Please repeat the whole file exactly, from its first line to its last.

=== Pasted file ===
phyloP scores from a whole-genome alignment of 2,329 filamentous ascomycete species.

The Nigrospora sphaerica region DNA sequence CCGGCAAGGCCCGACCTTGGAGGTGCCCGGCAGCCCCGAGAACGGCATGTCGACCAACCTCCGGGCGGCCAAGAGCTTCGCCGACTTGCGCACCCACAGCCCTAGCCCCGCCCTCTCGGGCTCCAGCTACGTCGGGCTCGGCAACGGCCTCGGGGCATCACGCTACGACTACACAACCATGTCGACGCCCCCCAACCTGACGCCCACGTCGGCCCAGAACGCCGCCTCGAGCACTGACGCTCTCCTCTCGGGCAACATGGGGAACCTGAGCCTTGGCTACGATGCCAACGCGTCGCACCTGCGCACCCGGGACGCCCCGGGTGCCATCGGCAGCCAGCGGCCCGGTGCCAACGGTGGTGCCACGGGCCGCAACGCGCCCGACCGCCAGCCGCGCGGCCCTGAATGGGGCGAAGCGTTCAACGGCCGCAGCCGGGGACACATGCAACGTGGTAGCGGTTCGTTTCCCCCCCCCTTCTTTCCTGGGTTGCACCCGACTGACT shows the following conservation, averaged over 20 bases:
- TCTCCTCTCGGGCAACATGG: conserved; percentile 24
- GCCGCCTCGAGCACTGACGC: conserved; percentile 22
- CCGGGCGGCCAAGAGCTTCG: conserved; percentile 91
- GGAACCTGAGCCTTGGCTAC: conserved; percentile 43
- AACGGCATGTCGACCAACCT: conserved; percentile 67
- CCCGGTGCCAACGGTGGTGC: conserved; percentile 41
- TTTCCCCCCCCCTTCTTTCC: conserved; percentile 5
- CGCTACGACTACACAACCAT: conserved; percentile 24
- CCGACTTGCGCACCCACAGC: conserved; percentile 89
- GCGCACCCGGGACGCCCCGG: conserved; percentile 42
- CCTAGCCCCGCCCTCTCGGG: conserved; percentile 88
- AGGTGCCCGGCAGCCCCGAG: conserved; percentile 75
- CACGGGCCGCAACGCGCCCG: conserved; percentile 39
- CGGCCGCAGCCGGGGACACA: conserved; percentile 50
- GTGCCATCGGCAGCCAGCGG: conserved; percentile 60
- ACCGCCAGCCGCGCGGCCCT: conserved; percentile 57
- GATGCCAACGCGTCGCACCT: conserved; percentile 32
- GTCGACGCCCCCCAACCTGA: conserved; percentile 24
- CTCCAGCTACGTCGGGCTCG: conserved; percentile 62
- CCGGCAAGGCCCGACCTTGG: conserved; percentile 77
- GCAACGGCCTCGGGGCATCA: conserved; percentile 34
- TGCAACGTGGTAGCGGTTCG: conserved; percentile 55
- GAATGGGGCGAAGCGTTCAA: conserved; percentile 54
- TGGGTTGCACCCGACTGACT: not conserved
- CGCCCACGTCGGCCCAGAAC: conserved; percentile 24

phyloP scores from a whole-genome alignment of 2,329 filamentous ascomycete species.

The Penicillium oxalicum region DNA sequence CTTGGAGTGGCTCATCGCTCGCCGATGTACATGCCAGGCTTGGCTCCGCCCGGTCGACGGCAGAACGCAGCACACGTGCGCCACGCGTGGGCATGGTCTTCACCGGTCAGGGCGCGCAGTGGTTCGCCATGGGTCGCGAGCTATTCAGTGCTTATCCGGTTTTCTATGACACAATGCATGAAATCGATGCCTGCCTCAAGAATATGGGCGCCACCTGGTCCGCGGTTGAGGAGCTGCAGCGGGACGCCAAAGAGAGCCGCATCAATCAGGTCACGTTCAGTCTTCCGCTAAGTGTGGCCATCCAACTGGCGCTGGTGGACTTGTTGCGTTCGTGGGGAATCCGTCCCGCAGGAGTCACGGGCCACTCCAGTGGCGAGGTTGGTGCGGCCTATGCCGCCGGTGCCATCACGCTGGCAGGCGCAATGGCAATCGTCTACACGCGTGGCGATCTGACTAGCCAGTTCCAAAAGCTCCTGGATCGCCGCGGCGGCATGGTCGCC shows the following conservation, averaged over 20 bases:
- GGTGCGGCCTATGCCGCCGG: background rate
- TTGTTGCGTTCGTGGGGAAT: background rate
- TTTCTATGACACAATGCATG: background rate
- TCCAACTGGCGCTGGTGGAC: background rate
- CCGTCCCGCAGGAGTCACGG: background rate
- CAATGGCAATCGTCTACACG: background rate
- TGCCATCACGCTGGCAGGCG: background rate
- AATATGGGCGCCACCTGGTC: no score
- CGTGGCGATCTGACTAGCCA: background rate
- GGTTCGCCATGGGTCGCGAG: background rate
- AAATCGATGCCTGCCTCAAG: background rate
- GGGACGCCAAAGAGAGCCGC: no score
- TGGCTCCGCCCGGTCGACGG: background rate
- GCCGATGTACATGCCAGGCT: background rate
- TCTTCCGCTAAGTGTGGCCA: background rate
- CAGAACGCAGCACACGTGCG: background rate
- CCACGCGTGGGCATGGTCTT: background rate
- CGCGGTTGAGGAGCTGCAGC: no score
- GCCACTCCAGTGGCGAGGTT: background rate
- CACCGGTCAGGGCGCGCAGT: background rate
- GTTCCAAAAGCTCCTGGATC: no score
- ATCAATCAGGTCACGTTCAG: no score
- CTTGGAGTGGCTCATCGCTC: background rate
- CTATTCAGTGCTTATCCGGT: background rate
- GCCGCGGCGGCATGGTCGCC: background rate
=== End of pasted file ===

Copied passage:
phyloP scores from a whole-genome alignment of 2,329 filamentous ascomycete species.

The Nigrospora sphaerica region DNA sequence CCGGCAAGGCCCGACCTTGGAGGTGCCCGGCAGCCCCGAGAACGGCATGTCGACCAACCTCCGGGCGGCCAAGAGCTTCGCCGACTTGCGCACCCACAGCCCTAGCCCCGCCCTCTCGGGCTCCAGCTACGTCGGGCTCGGCAACGGCCTCGGGGCATCACGCTACGACTACACAACCATGTCGACGCCCCCCAACCTGACGCCCACGTCGGCCCAGAACGCCGCCTCGAGCACTGACGCTCTCCTCTCGGGCAACATGGGGAACCTGAGCCTTGGCTACGATGCCAACGCGTCGCACCTGCGCACCCGGGACGCCCCGGGTGCCATCGGCAGCCAGCGGCCCGGTGCCAACGGTGGTGCCACGGGCCGCAACGCGCCCGACCGCCAGCCGCGCGGCCCTGAATGGGGCGAAGCGTTCAACGGCCGCAGCCGGGGACACATGCAACGTGGTAGCGGTTCGTTTCCCCCCCCCTTCTTTCCTGGGTTGCACCCGACTGACT shows the following conservation, averaged over 20 bases:
- TCTCCTCTCGGGCAACATGG: conserved; percentile 24
- GCCGCCTCGAGCACTGACGC: conserved; percentile 22
- CCGGGCGGCCAAGAGCTTCG: conserved; percentile 91
- GGAACCTGAGCCTTGGCTAC: conserved; percentile 43
- AACGGCATGTCGACCAACCT: conserved; percentile 67
- CCCGGTGCCAACGGTGGTGC: conserved; percentile 41
- TTTCCCCCCCCCTTCTTTCC: conserved; percentile 5
- CGCTACGACTACACAACCAT: conserved; percentile 24
- CCGACTTGCGCACCCACAGC: conserved; percentile 89
- GCGCACCCGGGACGCCCCGG: conserved; percentile 42
- CCTAGCCCCGCCCTCTCGGG: conserved; percentile 88
- AGGTGCCCGGCAGCCCCGAG: conserved; percentile 75
- CACGGGCCGCAACGCGCCCG: conserved; percentile 39
- CGGCCGCAGCCGGGGACACA: conserved; percentile 50
- GTGCCATCGGCAGCCAGCGG: conserved; percentile 60
- ACCGCCAGCCGCGCGGCCCT: conserved; percentile 57
- GATGCCAACGCGTCGCACCT: conserved; percentile 32
- GTCGACGCCCCCCAACCTGA: conserved; percentile 24
- CTCCAGCTACGTCGGGCTCG: conserved; percentile 62
- CCGGCAAGGCCCGACCTTGG: conserved; percentile 77
- GCAACGGCCTCGGGGCATCA: conserved; percentile 34
- TGCAACGTGGTAGCGGTTCG: conserved; percentile 55
- GAATGGGGCGAAGCGTTCAA: conserved; percentile 54
- TGGGTTGCACCCGACTGACT: not conserved
- CGCCCACGTCGGCCCAGAAC: conserved; percentile 24

phyloP scores from a whole-genome alignment of 2,329 filamentous ascomycete species.

The Penicillium oxalicum region DNA sequence CTTGGAGTGGCTCATCGCTCGCCGATGTACATGCCAGGCTTGGCTCCGCCCGGTCGACGGCAGAACGCAGCACACGTGCGCCACGCGTGGGCATGGTCTTCACCGGTCAGGGCGCGCAGTGGTTCGCCATGGGTCGCGAGCTATTCAGTGCTTATCCGGTTTTCTATGACACAATGCATGAAATCGATGCCTGCCTCAAGAATATGGGCGCCACCTGGTCCGCGGTTGAGGAGCTGCAGCGGGACGCCAAAGAGAGCCGCATCAATCAGGTCACGTTCAGTCTTCCGCTAAGTGTGGCCATCCAACTGGCGCTGGTGGACTTGTTGCGTTCGTGGGGAATCCGTCCCGCAGGAGTCACGGGCCACTCCAGTGGCGAGGTTGGTGCGGCCTATGCCGCCGGTGCCATCACGCTGGCAGGCGCAATGGCAATCGTCTACACGCGTGGCGATCTGACTAGCCAGTTCCAAAAGCTCCTGGATCGCCGCGGCGGCATGGTCGCC shows the following conservation, averaged over 20 bases:
- GGTGCGGCCTATGCCGCCGG: background rate
- TTGTTGCGTTCGTGGGGAAT: background rate
- TTTCTATGACACAATGCATG: background rate
- TCCAACTGGCGCTGGTGGAC: background rate
- CCGTCCCGCAGGAGTCACGG: background rate
- CAATGGCAATCGTCTACACG: background rate
- TGCCATCACGCTGGCAGGCG: background rate
- AATATGGGCGCCACCTGGTC: no score
- CGTGGCGATCTGACTAGCCA: background rate
- GGTTCGCCATGGGTCGCGAG: background rate
- AAATCGATGCCTGCCTCAAG: background rate
- GGGACGCCAAAGAGAGCCGC: no score
- TGGCTCCGCCCGGTCGACGG: background rate
- GCCGATGTACATGCCAGGCT: background rate
- TCTTCCGCTAAGTGTGGCCA: background rate
- CAGAACGCAGCACACGTGCG: background rate
- CCACGCGTGGGCATGGTCTT: background rate
- CGCGGTTGAGGAGCTGCAGC: no score
- GCCACTCCAGTGGCGAGGTT: background rate
- CACCGGTCAGGGCGCGCAGT: background rate
- GTTCCAAAAGCTCCTGGATC: no score
- ATCAATCAGGTCACGTTCAG: no score
- CTTGGAGTGGCTCATCGCTC: background rate
- CTATTCAGTGCTTATCCGGT: background rate
- GCCGCGGCGGCATGGTCGCC: background rate